Jane Jacobs' Legacy Lives On

Architecture critic Christopher Hume writes an homage to urban planning icon Jane Jacobs, highlighting the resiliency of her positions on density and diversity.
May 6, 2011, 2pm PDT | Jason Van Patten
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Jacobs' influence on her adopted hometown of Toronto live on, as do many of the issues she so vehemently advocated against. Christopher Hume of the Toronto Star says her principles of diversity and density are applied when convenient, shunned when not. Her impact remains, but so does the anti-urban bias:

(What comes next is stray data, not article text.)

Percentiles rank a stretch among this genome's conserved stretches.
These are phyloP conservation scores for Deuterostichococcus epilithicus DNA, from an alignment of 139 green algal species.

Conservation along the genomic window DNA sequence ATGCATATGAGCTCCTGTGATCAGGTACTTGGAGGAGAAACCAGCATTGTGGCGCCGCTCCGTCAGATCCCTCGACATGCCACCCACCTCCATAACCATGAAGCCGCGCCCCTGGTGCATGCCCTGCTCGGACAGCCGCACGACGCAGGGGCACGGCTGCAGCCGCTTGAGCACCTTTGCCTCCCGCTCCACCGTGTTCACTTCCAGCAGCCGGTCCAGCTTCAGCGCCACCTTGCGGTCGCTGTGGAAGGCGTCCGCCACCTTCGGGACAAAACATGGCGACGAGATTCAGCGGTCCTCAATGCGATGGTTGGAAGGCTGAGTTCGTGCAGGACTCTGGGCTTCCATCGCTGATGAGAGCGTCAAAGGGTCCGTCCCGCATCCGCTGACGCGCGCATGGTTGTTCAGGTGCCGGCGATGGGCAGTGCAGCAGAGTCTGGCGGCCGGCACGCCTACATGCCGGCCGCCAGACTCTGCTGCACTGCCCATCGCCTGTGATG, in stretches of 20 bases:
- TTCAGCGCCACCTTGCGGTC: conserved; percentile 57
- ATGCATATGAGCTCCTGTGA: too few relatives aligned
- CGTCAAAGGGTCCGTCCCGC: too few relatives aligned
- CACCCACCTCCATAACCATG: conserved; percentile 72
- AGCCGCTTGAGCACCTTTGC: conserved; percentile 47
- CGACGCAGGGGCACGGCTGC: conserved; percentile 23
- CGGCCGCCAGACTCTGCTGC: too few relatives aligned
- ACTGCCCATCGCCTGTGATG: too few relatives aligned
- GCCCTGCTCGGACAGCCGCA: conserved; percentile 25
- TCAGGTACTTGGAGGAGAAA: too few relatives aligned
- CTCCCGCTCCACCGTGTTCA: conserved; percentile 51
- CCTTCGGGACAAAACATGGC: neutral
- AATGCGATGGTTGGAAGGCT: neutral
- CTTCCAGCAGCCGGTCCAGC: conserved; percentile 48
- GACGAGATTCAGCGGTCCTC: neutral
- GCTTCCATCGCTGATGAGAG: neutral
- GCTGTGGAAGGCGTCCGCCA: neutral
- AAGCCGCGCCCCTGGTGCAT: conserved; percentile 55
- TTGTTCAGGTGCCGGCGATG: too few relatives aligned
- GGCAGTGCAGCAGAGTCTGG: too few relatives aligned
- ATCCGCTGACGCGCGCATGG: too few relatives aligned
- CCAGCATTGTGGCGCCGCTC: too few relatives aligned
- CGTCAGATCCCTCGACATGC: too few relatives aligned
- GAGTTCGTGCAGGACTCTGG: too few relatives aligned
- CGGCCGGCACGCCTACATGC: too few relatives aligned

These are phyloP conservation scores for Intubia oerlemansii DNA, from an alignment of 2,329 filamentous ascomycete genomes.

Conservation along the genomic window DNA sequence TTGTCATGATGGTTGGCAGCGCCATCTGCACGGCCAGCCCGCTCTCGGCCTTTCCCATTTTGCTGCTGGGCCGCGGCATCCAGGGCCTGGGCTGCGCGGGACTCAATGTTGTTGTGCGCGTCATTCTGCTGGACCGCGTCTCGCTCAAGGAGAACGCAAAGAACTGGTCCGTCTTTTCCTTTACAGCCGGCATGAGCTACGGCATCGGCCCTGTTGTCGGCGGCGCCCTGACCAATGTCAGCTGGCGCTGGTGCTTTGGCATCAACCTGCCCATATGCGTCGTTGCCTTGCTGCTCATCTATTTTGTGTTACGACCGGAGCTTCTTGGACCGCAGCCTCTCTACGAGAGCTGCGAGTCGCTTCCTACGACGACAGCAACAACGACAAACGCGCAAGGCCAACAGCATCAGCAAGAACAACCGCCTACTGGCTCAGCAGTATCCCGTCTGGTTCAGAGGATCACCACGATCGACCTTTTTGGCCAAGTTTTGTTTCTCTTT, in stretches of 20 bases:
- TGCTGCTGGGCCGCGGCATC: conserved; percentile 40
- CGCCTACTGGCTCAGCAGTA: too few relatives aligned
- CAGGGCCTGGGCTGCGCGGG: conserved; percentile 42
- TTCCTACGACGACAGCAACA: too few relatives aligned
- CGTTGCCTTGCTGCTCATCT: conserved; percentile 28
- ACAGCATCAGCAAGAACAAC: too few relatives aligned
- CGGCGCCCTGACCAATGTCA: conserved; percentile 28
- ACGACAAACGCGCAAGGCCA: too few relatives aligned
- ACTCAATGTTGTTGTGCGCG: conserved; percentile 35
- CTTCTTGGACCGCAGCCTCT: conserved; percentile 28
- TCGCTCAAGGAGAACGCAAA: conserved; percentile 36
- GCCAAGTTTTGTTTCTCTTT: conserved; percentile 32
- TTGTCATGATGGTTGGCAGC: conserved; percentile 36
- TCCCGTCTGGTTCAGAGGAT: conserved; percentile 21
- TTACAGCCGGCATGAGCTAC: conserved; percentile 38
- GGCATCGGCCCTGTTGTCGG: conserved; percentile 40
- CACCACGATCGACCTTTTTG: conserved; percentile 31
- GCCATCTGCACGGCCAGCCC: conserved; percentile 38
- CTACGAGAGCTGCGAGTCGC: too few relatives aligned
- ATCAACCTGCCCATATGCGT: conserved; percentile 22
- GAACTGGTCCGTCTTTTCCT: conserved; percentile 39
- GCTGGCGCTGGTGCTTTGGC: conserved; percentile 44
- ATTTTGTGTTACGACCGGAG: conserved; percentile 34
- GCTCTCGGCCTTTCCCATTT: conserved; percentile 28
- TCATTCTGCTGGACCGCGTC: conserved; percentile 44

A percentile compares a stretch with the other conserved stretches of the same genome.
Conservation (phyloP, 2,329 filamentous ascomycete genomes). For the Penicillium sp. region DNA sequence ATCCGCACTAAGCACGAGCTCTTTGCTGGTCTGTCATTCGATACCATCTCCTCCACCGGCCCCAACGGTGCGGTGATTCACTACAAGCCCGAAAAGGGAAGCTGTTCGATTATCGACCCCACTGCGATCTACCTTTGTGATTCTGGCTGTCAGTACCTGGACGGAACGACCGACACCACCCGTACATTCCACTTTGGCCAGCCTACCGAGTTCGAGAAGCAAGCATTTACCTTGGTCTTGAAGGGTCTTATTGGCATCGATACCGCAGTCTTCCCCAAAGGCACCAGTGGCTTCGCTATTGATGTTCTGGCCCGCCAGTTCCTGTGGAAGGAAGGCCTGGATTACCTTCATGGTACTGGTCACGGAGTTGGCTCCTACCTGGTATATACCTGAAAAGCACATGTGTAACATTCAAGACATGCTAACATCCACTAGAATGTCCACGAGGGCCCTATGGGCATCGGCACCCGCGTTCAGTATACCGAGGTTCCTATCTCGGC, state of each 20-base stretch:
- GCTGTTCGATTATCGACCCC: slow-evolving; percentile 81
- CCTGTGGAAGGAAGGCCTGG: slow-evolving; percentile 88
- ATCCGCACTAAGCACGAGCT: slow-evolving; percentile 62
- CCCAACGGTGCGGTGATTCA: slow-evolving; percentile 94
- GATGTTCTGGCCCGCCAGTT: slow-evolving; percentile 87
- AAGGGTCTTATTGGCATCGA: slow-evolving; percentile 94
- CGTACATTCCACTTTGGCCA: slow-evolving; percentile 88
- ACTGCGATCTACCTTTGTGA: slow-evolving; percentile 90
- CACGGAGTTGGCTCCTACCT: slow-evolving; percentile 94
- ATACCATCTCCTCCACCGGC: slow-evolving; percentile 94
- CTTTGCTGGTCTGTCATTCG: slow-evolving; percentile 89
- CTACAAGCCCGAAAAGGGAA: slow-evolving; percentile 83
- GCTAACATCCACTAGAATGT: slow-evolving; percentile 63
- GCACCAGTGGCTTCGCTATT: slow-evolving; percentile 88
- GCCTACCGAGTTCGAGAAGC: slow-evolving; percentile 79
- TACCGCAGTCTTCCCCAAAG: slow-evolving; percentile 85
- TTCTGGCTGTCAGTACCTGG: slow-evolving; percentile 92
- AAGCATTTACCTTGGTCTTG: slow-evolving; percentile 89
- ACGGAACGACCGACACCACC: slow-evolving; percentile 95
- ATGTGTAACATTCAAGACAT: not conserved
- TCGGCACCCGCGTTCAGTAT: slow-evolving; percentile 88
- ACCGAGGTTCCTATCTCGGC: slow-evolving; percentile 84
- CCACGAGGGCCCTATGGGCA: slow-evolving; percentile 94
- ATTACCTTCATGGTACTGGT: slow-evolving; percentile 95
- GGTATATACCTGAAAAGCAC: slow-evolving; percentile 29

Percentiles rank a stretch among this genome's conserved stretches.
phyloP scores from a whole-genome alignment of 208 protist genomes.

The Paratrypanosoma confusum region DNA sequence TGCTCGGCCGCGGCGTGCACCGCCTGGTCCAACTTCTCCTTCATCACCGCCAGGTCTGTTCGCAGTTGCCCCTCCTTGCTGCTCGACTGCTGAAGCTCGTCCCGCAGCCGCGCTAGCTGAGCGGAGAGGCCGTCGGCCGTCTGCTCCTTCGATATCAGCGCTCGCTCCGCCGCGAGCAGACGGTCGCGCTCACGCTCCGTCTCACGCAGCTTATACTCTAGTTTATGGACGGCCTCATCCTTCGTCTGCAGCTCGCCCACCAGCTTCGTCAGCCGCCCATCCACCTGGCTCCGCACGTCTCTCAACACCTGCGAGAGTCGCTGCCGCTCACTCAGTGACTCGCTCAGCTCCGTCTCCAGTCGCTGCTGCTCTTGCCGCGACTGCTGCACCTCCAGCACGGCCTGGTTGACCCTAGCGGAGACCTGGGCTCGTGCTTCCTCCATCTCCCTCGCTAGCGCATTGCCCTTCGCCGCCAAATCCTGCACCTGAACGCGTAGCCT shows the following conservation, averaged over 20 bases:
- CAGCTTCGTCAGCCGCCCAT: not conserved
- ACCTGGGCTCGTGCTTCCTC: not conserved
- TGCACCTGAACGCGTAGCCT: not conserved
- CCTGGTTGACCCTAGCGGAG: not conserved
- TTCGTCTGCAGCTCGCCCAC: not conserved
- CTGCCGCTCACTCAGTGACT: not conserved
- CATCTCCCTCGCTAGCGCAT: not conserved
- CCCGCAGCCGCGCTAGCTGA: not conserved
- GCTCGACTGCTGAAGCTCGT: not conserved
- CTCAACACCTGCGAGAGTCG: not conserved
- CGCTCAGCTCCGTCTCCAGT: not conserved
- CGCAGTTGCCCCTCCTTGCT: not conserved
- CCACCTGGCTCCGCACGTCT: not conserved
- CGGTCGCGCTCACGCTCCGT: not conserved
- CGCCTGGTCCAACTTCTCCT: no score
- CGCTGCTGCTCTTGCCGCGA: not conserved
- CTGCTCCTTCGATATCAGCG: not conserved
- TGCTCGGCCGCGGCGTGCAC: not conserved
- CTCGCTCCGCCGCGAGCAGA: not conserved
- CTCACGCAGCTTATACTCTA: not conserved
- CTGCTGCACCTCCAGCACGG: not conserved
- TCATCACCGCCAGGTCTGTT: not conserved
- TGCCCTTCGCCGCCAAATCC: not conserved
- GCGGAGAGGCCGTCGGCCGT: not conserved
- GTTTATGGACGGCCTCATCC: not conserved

"Death and Life gave shape and form to the idea of the city. It has helped generations understand how the ordinary comings and goings are signs of a healthy city."

"Yet outside the core we continue to practise what the late Metro boss Fred Gardiner once called 'multiplication by subdivision.' For the many who view the city as a Dickensian hell - dirty, dangerous and diseased - fleeing to the 'burbs is as inevitable as marriage and parenthood."

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Published on Friday, May 6, 2011 in Toronto Star
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